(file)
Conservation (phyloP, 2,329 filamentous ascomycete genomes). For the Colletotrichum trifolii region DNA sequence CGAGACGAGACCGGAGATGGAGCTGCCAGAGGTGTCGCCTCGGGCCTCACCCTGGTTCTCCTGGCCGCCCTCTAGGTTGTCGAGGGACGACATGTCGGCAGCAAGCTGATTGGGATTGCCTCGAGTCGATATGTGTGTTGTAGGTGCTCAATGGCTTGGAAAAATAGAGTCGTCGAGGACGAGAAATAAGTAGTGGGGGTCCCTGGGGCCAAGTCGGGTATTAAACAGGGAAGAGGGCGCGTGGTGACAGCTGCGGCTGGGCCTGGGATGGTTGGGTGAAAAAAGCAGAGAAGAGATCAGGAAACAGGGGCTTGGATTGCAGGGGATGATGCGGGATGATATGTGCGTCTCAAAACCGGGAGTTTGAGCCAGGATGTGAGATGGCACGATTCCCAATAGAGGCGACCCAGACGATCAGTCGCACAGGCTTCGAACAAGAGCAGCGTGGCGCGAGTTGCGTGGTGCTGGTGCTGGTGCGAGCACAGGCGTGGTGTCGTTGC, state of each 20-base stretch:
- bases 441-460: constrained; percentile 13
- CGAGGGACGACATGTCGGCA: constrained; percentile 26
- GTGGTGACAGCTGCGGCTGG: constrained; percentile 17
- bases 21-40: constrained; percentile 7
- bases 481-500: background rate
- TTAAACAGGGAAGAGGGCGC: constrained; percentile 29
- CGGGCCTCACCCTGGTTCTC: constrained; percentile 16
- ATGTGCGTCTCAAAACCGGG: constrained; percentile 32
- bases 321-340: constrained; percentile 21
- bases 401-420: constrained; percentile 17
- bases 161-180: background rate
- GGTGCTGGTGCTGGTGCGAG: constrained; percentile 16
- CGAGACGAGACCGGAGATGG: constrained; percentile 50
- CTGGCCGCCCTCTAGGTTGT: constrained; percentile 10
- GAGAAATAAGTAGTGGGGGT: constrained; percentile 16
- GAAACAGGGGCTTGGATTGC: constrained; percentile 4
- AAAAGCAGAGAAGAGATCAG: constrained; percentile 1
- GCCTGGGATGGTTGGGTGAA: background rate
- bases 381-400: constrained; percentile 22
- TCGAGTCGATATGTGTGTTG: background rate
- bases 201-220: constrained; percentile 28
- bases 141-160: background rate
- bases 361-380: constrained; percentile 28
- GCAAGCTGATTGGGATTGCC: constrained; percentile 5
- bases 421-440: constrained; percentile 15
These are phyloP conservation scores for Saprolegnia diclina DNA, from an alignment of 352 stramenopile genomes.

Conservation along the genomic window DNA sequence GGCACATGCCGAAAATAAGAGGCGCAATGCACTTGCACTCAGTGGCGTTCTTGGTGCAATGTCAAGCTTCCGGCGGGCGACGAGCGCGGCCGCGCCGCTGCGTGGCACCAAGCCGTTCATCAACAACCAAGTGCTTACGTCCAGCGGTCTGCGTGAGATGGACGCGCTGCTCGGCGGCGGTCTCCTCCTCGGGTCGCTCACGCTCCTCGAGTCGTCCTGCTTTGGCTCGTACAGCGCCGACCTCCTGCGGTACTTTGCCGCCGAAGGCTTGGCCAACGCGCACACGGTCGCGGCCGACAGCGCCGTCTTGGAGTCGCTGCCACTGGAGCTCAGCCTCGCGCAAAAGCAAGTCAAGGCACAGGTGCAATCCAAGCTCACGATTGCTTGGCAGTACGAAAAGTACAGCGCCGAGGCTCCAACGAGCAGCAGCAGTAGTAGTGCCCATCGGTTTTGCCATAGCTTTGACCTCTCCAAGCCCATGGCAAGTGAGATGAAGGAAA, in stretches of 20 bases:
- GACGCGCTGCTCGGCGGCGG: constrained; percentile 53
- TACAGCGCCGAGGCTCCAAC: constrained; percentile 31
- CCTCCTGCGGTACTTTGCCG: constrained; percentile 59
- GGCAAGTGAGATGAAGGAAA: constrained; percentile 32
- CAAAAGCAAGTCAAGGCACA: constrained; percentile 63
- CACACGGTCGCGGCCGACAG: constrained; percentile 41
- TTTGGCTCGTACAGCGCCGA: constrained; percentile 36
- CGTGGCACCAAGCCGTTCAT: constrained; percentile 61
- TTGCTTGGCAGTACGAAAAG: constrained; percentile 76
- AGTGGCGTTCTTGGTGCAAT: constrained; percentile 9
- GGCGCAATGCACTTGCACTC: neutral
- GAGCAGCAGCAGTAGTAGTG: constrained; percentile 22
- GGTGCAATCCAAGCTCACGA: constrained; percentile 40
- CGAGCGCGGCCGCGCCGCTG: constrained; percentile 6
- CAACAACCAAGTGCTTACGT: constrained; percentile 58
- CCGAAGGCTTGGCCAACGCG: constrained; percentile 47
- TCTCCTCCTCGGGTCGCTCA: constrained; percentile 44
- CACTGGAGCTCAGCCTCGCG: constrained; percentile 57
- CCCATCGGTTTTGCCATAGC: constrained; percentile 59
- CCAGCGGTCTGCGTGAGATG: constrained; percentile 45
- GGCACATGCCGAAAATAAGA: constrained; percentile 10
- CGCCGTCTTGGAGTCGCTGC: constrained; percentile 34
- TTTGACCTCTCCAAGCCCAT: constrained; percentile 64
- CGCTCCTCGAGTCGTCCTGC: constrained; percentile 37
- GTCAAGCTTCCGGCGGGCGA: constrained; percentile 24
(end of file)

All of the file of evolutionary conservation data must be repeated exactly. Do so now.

Conservation (phyloP, 2,329 filamentous ascomycete genomes). For the Colletotrichum trifolii region DNA sequence CGAGACGAGACCGGAGATGGAGCTGCCAGAGGTGTCGCCTCGGGCCTCACCCTGGTTCTCCTGGCCGCCCTCTAGGTTGTCGAGGGACGACATGTCGGCAGCAAGCTGATTGGGATTGCCTCGAGTCGATATGTGTGTTGTAGGTGCTCAATGGCTTGGAAAAATAGAGTCGTCGAGGACGAGAAATAAGTAGTGGGGGTCCCTGGGGCCAAGTCGGGTATTAAACAGGGAAGAGGGCGCGTGGTGACAGCTGCGGCTGGGCCTGGGATGGTTGGGTGAAAAAAGCAGAGAAGAGATCAGGAAACAGGGGCTTGGATTGCAGGGGATGATGCGGGATGATATGTGCGTCTCAAAACCGGGAGTTTGAGCCAGGATGTGAGATGGCACGATTCCCAATAGAGGCGACCCAGACGATCAGTCGCACAGGCTTCGAACAAGAGCAGCGTGGCGCGAGTTGCGTGGTGCTGGTGCTGGTGCGAGCACAGGCGTGGTGTCGTTGC, state of each 20-base stretch:
- bases 441-460: constrained; percentile 13
- CGAGGGACGACATGTCGGCA: constrained; percentile 26
- GTGGTGACAGCTGCGGCTGG: constrained; percentile 17
- bases 21-40: constrained; percentile 7
- bases 481-500: background rate
- TTAAACAGGGAAGAGGGCGC: constrained; percentile 29
- CGGGCCTCACCCTGGTTCTC: constrained; percentile 16
- ATGTGCGTCTCAAAACCGGG: constrained; percentile 32
- bases 321-340: constrained; percentile 21
- bases 401-420: constrained; percentile 17
- bases 161-180: background rate
- GGTGCTGGTGCTGGTGCGAG: constrained; percentile 16
- CGAGACGAGACCGGAGATGG: constrained; percentile 50
- CTGGCCGCCCTCTAGGTTGT: constrained; percentile 10
- GAGAAATAAGTAGTGGGGGT: constrained; percentile 16
- GAAACAGGGGCTTGGATTGC: constrained; percentile 4
- AAAAGCAGAGAAGAGATCAG: constrained; percentile 1
- GCCTGGGATGGTTGGGTGAA: background rate
- bases 381-400: constrained; percentile 22
- TCGAGTCGATATGTGTGTTG: background rate
- bases 201-220: constrained; percentile 28
- bases 141-160: background rate
- bases 361-380: constrained; percentile 28
- GCAAGCTGATTGGGATTGCC: constrained; percentile 5
- bases 421-440: constrained; percentile 15
These are phyloP conservation scores for Saprolegnia diclina DNA, from an alignment of 352 stramenopile genomes.

Conservation along the genomic window DNA sequence GGCACATGCCGAAAATAAGAGGCGCAATGCACTTGCACTCAGTGGCGTTCTTGGTGCAATGTCAAGCTTCCGGCGGGCGACGAGCGCGGCCGCGCCGCTGCGTGGCACCAAGCCGTTCATCAACAACCAAGTGCTTACGTCCAGCGGTCTGCGTGAGATGGACGCGCTGCTCGGCGGCGGTCTCCTCCTCGGGTCGCTCACGCTCCTCGAGTCGTCCTGCTTTGGCTCGTACAGCGCCGACCTCCTGCGGTACTTTGCCGCCGAAGGCTTGGCCAACGCGCACACGGTCGCGGCCGACAGCGCCGTCTTGGAGTCGCTGCCACTGGAGCTCAGCCTCGCGCAAAAGCAAGTCAAGGCACAGGTGCAATCCAAGCTCACGATTGCTTGGCAGTACGAAAAGTACAGCGCCGAGGCTCCAACGAGCAGCAGCAGTAGTAGTGCCCATCGGTTTTGCCATAGCTTTGACCTCTCCAAGCCCATGGCAAGTGAGATGAAGGAAA, in stretches of 20 bases:
- GACGCGCTGCTCGGCGGCGG: constrained; percentile 53
- TACAGCGCCGAGGCTCCAAC: constrained; percentile 31
- CCTCCTGCGGTACTTTGCCG: constrained; percentile 59
- GGCAAGTGAGATGAAGGAAA: constrained; percentile 32
- CAAAAGCAAGTCAAGGCACA: constrained; percentile 63
- CACACGGTCGCGGCCGACAG: constrained; percentile 41
- TTTGGCTCGTACAGCGCCGA: constrained; percentile 36
- CGTGGCACCAAGCCGTTCAT: constrained; percentile 61
- TTGCTTGGCAGTACGAAAAG: constrained; percentile 76
- AGTGGCGTTCTTGGTGCAAT: constrained; percentile 9
- GGCGCAATGCACTTGCACTC: neutral
- GAGCAGCAGCAGTAGTAGTG: constrained; percentile 22
- GGTGCAATCCAAGCTCACGA: constrained; percentile 40
- CGAGCGCGGCCGCGCCGCTG: constrained; percentile 6
- CAACAACCAAGTGCTTACGT: constrained; percentile 58
- CCGAAGGCTTGGCCAACGCG: constrained; percentile 47
- TCTCCTCCTCGGGTCGCTCA: constrained; percentile 44
- CACTGGAGCTCAGCCTCGCG: constrained; percentile 57
- CCCATCGGTTTTGCCATAGC: constrained; percentile 59
- CCAGCGGTCTGCGTGAGATG: constrained; percentile 45
- GGCACATGCCGAAAATAAGA: constrained; percentile 10
- CGCCGTCTTGGAGTCGCTGC: constrained; percentile 34
- TTTGACCTCTCCAAGCCCAT: constrained; percentile 64
- CGCTCCTCGAGTCGTCCTGC: constrained; percentile 37
- GTCAAGCTTCCGGCGGGCGA: constrained; percentile 24